“He, who wants to make good mead, warms clear water, so that he can just stand to put the hand in. And take two maz water and one honey. One stirs that with a stick and lets it set a while and then strains it through a clean cloth or through a hairsieve into a clean barrel. And boil then the same wort against an acre long there and back (as long as it takes to walk this distance and back) and remove the foam from the wort with a bowl with holes. The foam stays in the bowl and the wort does not. Next pour the mead in a clean barrel and cover it, so that vapor can not get out, until one can bear the hand there in. So take then a half maz pot and add until half full hops and a hand of sage and boil that with the wort against a half mile (as long as it takes to walk this distance) and give it then in the wort and take a half nut of fresh yeast (the amount that could be held in a nutshell) and give it there in and mix it together so that it will ferment.  So cover also, so that the vapor can get out, a day and a night. So strain then the mead through a clean cloth or through a hairsieve and three nights and pour (it) in a clean barrel and let it ferment three days and three nights and fill (it) in all evenings. There after one lets it go down and looks that the yeast comes therein. And let it lay for eight days, so that it falls and fill in all evenings. There after let it down in a resined barrel and let it lay eight days full and drink in the first six weeks or eight. So is it the best.”

Terence Scully, a food historian, in his 1995 The art of cookery in the Middle Ages translates the last sentence as guidance to drink it *after* the first 6-8 weeks. Scully also translates ‘hops’ instead of yeast as the contents of the nutshell, which equates the words hopphen and heven. I think yeast is the better translation. As for the aging question, we tried it before and after 6-8 weeks. And when we didn’t agree we tried it some more. The only conclusion we ever came to was we like the mead whenever we drink it.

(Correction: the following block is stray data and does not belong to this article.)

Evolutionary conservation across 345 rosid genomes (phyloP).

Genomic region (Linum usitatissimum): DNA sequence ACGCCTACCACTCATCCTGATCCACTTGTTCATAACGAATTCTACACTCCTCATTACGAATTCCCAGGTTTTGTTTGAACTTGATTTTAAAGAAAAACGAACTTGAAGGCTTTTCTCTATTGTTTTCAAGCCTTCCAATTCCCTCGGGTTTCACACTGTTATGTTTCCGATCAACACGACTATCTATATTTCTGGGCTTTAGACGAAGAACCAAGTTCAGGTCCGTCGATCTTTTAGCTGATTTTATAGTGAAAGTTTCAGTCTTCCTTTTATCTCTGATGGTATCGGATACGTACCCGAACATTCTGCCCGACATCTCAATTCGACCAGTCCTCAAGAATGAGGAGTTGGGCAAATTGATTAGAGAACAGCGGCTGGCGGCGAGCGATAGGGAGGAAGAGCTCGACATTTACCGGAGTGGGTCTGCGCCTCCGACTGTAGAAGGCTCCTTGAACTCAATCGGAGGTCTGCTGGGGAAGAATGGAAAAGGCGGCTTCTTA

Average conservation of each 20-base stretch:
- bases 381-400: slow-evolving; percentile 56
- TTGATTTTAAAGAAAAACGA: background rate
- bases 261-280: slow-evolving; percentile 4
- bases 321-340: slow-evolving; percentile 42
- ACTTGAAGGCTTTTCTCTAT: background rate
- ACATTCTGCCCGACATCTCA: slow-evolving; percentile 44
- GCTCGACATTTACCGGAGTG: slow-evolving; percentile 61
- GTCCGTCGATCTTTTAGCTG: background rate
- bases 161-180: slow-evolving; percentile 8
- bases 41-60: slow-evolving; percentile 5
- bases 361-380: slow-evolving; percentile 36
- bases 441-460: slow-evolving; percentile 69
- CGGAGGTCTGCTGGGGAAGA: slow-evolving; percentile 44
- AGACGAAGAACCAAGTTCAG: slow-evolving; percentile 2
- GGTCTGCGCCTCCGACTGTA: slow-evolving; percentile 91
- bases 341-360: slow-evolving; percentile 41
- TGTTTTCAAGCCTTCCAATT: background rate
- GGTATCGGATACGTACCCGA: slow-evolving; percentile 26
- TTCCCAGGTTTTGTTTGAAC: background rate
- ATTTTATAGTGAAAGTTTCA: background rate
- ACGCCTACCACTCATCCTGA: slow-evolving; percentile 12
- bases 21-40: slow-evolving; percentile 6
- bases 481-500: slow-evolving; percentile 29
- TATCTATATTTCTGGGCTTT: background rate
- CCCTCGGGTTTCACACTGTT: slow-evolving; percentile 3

Turning the old recipe into a modern version (redacting) presents typical challenges for recipes of its kind.

It is worth noting that in reviewing the recipe for publication 25 years after our original redaction, I have made a few changes to it where I no longer agree we had the best interpretation of the text. This is an important aspect of redaction; there are almost always multiple options, and selecting the best choice is a matter of expertise, opinion, preference, and other factors. Typically, there are interpretations that are clearly more or less likely, but it is often true that there are multiple possible interpretations of equal strength or likelihood.

Notes on recipe interpretation and choices:

  • The initial step of adding honey to warm water and then filtering has been omitted. We judged that this step is intended to remove particles such as bee or wax pieces from the honey, a step not required with modern raw or processed honey. The instructions indicate a return to ambient temperature before subsequent steps.
  • When we first made this recipe, finding the volume of a maz took some library research. Today a simple internet search on Maz might lead to the conclusion that a Maz (or mass) is one liter (a standard beer pour in parts of Germany and Austria). Historically maz was a different measure. The original source for our conclusion that a historical maz is 1.43 liter is lost to me, and recent research suggests historical maz measures of widely varying volume (from just under 1 liter to almost 2). Because the honey:water ratio is by volume the exact size of the maz is not critical, but is relevant in gauging the addition of herbs and yeast.
  • Honey in an age where honey collection generally meant destruction of the hive would have been almost exclusively a mixed source honey, with more or less hive debris present depending on the processing method. I use raw wildflower honey.
  • Boiling the honey/water mix an acre and back initially seems strange, but both our translators agree that it is a measure of time, an acre is about 200 feet square, going around it once would take about 5 minutes moderate walking, or 10 minutes for twice around (there and back) Note that those who do not want to boil the honey, would skip this stage, boil the herbs in the water, and then mix in honey after the boil.
  • A handful of sage and ¾ liter of hops is a lot in our one gallon batch. We decided to pull this back a little (which would also happen if the approximately 2 liter maz is assumed).
  • Sage could be dried or fresh leaves. Since sage is common and hardy, fresh is most likely. Handful is remarkably variable. We’ve typically used a small ‘handful’.